Most Nutritious Foods of the World

Our everyday food choices impact our health, which can lead to diseases like cancer, heart disease, and diabetes as well as other issues such as low bone density and muscle loss as we age. A nutritious diet helps to alleviate such problems.

A healthy diet can include a variety of foods that are packed with a lot of vitamins, minerals, fat, and proteins while minimizing added sugars, fats, and salts. Consuming foods rich in fiber, vitamins, minerals, and phytonutrients associated with reduced risk of chronic diseases.

No single food — not even a superfood — can offer all the nutrition, health benefits, and energy we need to nourish ourselves. The 2015–2020 US Dietary Guidelines recommend healthy eating patterns, “combining healthy choices from across all food groups — while paying attention to calorie limits.”

Over the years, research has shown that healthy dietary patterns can reduce risk of high blood pressure, heart disease, diabetes, and certain cancers. Dietary patterns such as the DASH (Dietary Approaches to Stop Hypertension) diet and the Mediterranean diet, which are mostly plant-based, have demonstrated significant health benefits and reduction of chronic disease.

Harvard Health Publishing

Lisa Young writes in US News that there isn’t a single food with miraculous health benefits. Instead of chasing after the latest “superfood” trend, “it’s best to focus on eating a variety of healthy foods and creating a ‘super diet‘.”

Based on information from BBC Health News, a study evaluated the nutritional value of over 1,000 foods, assigning each a score, indicating how likely a food will meet your daily nutritional requirements as part of a balanced diet.

Here is a list of recommended “superfoods” for healthy lifestyle.

Healthy FoodsMayoBBCHarvard HealthUS News
3BeansChea SeedsLeafy greensPistachios
4BlueberriesPumpkin SeedsNutsGreek yogurt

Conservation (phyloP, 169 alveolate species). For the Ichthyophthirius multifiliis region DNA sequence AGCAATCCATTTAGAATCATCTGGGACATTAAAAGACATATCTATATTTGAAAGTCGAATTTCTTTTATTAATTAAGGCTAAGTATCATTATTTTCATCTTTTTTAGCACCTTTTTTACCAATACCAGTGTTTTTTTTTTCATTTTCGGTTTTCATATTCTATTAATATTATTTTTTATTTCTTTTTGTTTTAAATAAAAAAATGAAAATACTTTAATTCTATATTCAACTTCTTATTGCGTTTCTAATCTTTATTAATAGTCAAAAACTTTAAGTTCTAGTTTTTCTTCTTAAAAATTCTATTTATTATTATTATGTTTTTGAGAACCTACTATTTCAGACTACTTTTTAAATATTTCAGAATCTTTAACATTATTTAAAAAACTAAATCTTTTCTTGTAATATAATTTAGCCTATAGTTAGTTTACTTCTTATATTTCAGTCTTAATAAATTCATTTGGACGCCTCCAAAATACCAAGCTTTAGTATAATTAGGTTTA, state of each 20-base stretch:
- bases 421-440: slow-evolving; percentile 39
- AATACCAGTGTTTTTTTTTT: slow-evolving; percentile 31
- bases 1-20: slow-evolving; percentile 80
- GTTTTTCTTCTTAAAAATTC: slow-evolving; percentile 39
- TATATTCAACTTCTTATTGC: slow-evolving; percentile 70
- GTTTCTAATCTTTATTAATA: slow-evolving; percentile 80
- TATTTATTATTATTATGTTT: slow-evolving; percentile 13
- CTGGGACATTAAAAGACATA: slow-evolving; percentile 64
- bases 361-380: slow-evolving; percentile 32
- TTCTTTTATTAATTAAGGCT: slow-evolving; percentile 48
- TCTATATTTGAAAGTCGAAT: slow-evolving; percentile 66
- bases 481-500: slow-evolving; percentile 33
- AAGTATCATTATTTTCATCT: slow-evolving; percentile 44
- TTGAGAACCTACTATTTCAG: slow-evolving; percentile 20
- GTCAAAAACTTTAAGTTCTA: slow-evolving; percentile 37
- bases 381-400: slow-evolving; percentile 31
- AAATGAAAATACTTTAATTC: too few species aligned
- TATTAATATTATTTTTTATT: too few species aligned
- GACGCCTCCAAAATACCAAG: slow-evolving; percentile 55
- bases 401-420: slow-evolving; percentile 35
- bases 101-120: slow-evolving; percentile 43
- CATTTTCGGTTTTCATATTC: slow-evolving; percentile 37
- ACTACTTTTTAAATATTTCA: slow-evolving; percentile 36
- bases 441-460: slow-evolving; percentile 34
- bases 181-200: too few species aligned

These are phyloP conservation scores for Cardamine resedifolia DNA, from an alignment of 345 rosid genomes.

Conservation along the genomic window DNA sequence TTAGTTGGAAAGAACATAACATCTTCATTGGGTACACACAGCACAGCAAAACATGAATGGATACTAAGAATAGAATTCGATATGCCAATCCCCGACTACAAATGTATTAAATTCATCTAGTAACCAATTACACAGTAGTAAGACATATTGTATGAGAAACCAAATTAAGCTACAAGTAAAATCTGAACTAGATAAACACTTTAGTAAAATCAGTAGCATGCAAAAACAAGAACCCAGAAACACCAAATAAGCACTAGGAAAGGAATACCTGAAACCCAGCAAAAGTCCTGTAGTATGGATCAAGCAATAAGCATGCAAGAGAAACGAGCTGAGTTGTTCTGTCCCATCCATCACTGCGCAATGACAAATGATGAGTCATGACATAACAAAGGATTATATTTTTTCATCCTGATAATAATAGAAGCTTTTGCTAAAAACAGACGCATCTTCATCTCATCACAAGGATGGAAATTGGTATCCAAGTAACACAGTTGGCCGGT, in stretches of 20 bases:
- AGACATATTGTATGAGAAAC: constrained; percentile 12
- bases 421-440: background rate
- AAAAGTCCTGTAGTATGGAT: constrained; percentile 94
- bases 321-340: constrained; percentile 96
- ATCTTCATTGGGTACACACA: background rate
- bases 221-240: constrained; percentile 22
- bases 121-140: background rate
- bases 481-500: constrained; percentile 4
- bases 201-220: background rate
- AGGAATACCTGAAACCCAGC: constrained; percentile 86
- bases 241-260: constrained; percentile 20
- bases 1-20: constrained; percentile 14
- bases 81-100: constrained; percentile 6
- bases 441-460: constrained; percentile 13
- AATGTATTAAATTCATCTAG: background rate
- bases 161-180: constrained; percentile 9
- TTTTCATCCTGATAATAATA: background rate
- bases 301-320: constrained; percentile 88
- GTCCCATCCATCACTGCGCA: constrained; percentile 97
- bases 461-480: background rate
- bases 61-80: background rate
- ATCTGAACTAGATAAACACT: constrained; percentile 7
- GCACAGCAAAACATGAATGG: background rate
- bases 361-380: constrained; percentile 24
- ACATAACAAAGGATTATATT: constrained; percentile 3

5BroccoliSwiss ChardOlive oilBok choy
6SalmonBeet GreensWhole grainsChickpeas
7SpinachDried ParsleyYogurtSalmon
8Sweet potatoesCelery FlakesCruciferous vegetablesOlive oil
9Vegetable juiceWatercressLegumesCarrots
10Wheat germsGreen PeasTomatoesBuckwheat

Here is a brief description of the “superfoods” listed in the Harvard Health:

  • Berries. “High in fiber, berries are naturally sweet, and their rich colors mean they are high in antioxidants and disease-fighting nutrients.
  • Fish. “Fish can be a good source of protein and omega-3 fatty acids, which help prevent heart disease.
  • Leafy greens. “Dark, leafy greens are a good source of vitamin A, vitamin C, and calcium, as well as several phytochemicals. They also add fiber into the diet.
  • Nuts. “Hazelnuts, walnuts, almonds, pecans — nuts are a good source of plant protein. They also contain monounsaturated fats, which may be a factor in reducing the risk of heart disease.
  • Olive oil. “Olive oil is a good source of vitamin E, polyphenols, and monounsaturated fatty acids, all which help reduce the risk of heart disease.
  • Whole grains. “A good source of both soluble and insoluble fiber, whole grains also contain several B vitamins, minerals, and phytonutrients. They have been shown to lower cholesterol and protect against heart disease and diabetes.
  • Yogurt. “A good source of calcium and protein, yogurt also contains live cultures called probiotics. These “good bacteria” can protect the body from other, more harmful bacteria.
  • Cruciferous vegetables. “These include broccoli, Brussels sprouts, cabbage, cauliflower, collard greens, kale, kohlrabi, mustard greens, radishes, and turnips. They are an excellent source of fiber, vitamins, and phytochemicals including indoles, thiocyanates, and nitriles, which may prevent against some types of cancer.
  • Legumes. “This broad category includes kidney, black, red, and garbanzo beans, as well as soybeans and peas. Legumes are an excellent source of fiber, folate, and plant-based protein. Studies show they can help reduce the risk of heart disease.
  • Tomatoes. “These are high in vitamin C and lycopene, which has been shown to reduce the risk of prostate cancer.

The following resource links provide more detailed explanations of the foods listed on the above table.

Related Resource Links